A 40,000 square foot warehouse in southeast Los Angeles has been hosting concerts throughout the coronavirus pandemic. The stage was created by the same company who built Coachella’s main stage in 2019, the lighting and LED wall are a similar festival quality, and the sound is huge. Yet there are only a dozen people working the venue—all of whom are operating at a distance with masks—and while the band is performing at full energy, there’s no audience.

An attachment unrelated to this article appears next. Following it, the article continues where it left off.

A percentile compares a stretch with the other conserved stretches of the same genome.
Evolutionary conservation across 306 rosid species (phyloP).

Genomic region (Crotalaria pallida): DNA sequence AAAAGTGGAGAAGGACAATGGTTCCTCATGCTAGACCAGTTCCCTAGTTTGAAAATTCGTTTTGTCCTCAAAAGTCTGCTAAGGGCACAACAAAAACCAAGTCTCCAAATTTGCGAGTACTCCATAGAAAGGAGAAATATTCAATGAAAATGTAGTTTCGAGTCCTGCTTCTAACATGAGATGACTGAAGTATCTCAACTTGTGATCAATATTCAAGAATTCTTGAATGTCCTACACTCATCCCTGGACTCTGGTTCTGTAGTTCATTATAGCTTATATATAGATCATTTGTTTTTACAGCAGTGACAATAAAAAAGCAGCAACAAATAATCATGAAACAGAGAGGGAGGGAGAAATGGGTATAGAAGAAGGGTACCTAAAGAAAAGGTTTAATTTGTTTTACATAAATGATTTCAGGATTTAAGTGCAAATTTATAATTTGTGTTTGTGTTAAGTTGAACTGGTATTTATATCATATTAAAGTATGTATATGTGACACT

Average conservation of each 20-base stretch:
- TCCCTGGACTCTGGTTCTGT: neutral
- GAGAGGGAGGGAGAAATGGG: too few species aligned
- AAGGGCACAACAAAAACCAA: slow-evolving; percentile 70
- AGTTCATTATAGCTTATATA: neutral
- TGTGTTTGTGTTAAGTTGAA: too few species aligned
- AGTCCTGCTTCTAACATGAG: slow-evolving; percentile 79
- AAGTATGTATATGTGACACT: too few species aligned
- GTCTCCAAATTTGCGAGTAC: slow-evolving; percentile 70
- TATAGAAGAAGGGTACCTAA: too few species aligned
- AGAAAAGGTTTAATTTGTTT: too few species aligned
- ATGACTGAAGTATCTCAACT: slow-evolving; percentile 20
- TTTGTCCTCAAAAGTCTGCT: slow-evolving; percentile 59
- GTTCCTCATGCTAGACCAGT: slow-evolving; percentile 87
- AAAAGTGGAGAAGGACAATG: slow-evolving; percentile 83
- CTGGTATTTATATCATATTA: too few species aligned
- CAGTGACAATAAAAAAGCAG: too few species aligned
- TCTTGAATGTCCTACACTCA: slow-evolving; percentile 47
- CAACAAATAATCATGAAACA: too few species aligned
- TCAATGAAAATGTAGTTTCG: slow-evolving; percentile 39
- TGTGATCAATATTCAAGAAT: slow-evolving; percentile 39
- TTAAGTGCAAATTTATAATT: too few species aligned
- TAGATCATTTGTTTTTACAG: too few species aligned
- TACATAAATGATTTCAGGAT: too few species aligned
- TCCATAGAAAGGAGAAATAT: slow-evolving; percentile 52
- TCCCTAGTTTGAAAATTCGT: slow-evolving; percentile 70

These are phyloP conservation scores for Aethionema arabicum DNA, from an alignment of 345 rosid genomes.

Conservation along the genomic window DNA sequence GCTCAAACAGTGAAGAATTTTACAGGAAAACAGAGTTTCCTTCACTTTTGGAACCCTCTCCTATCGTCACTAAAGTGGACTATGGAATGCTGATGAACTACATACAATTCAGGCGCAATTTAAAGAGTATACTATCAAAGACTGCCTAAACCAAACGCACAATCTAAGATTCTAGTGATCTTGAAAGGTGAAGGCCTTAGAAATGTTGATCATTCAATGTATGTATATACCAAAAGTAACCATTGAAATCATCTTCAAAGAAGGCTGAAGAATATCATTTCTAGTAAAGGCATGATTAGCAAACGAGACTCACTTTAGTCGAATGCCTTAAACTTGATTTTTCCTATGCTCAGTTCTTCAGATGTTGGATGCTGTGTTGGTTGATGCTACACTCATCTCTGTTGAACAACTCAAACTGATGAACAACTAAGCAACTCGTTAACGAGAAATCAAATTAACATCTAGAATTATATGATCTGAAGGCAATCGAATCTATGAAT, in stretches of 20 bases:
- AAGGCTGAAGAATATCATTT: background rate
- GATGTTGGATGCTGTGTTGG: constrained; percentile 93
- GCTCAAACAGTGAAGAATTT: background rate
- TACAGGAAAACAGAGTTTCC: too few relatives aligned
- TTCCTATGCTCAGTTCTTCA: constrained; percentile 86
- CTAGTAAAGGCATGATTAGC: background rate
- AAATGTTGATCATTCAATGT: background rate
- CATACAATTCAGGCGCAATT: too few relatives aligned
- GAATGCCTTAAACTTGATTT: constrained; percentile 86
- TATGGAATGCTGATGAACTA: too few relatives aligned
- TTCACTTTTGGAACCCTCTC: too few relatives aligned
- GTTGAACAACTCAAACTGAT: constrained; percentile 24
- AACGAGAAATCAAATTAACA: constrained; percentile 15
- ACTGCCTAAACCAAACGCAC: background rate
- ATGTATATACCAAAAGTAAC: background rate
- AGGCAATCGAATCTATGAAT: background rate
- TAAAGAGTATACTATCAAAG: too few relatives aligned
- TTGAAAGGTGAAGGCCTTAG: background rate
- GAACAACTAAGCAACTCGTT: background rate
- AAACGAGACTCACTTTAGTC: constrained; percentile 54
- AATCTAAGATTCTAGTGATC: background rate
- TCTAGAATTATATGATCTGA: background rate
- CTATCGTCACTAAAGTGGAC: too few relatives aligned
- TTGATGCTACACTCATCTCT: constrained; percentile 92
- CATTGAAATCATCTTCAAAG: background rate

This is Social Sanctuary: a venue/studio designed for COVID-19 risk mitigation by some of Southern California’s top music industry professionals. Social Sanctuary has produced approximately 60 events since April, bringing bands, DJs and even comedians into a highly controlled space to record “safe at home” shows for streaming on social media. Their goal is to far exceed the traditional in-home production many music fans have become used to while viewing livestreams during the pandemic, and provide an outlet for professionals whose industry has been decimated by the coronavirus. Live entertainment will be among the last pieces of “normal life” to resume—with many experts looking toward 2021 to begin tours, festivals and mid-sized shows—and the industry stands to lose billions in revenue in the interim. For the expansive network of event production professionals whose work dried up following nationwide shelter-in-place orders in March, Social Sanctuary is not only a proof of concept for post-COVID event production, but a return to normalcy.